Awakening uses Neurable technology to let you control the experience with just your mind.
Mind-control technology is nothing new. Once considered nothing more than farfetched science fiction, neuroscientists have since taken a much more optimistic stance on the potentially game-changing tech thanks to advances in brain-computer interfaces. In fact, one startup is claiming they’ll have a mind-controlled virtual reality game in VR arcades as soon as 2018.
Developed by VR & AR neurotech company Neurable in partnership with eStudioFuture, Awakening is a VR game that has users step into the shoes of a young child being held prisoner and experimented on in a mysterious government laboratory. There, you’ll discover that the various tests conducted on you have resulted in powerful telekinetic abilities. Using these newfound powers you must escape your cell, defeat your robot prison guards and somehow gain access to the outside world. However, instead of using conventional motion controllers, you’ll complete all the tasks using nothing but your own mind.
According to Neurable, their upgraded headband for the HTC Vive combined with their advanced machine learning platform now means that players need only think to interact with their virtual environment. Several electrodes placed specifically over areas that detect brain signals known as “event-related potentials” track small electrical movements associated with human movements, sensory experiences and thoughts in real-time.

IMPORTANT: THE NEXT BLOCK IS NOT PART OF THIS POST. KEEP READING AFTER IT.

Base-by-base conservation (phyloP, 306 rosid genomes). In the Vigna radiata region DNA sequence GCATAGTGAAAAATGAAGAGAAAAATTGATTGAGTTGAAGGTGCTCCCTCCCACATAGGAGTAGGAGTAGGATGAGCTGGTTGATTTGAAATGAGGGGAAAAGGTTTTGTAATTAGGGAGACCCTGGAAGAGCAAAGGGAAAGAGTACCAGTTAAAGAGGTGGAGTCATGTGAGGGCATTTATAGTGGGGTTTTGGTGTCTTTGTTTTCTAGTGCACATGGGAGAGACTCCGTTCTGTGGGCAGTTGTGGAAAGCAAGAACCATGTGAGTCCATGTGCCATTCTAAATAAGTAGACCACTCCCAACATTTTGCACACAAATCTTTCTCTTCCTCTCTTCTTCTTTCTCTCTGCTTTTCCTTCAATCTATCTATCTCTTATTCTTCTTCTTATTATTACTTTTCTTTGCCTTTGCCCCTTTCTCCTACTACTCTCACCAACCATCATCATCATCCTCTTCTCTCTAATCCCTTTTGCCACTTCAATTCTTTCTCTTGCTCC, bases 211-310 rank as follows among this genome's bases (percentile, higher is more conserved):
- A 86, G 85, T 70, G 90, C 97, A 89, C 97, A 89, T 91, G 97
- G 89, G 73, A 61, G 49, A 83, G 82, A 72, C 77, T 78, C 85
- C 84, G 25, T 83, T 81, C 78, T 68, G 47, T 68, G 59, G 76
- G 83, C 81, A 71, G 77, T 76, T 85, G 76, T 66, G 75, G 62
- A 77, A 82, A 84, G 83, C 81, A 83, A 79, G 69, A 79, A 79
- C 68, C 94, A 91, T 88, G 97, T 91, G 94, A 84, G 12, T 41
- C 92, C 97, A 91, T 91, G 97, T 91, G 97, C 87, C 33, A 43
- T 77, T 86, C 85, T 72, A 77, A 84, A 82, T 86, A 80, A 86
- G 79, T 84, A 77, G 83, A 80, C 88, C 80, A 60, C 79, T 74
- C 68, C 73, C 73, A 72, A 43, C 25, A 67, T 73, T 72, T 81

Here’s an example: The player is given several photos of various animals to choose from in VR. By simply thinking about one of the animals provided, the player is able to select the photo of that particular creature. This is shown several times throughout the video provided above. The player is able to use their thoughts in order to select a particular object from the list provided.
So while this does appear to be a working BCI in action, it’s an incredibly simplistic form that just barely scratches the surface of this exciting technology. And according to several researchers, this is more-than-likely the best you’re going to see from this platform for quite some time. Jack Gallant, head of UC Berkeley’s Neuroscience Lab, explained to The Guardian that Neurable’s sensory technology was “conceptually trivial but just about impossible to do” due in large part to the complexity of capturing and decoding brain signals through the thick human skull.
Neurable CEO Ramses Alcaide remains optimistic though, stating how many first-time users skeptical of the quality ended up walking away satisfied: “A lot of people come in highly skeptical, because BCI has been a disappointment so many times before,” he explained to IEEE Spectrum. “But as soon as they grab an object, there’s a smile that comes over their faces. You can see the satisfaction that it really works.”
Of course if this technology takes off the potential could span much further than video games. Thought-controlled text input, user-interface navigation, neuroscience research, object manipulation, all possible use-cases for effective mind-control interaction.
Neurable showed off Awakening and its technology at this years SIGGRAPH computer graphics conference taking that took place earlier this month.
Image Credit: VRScout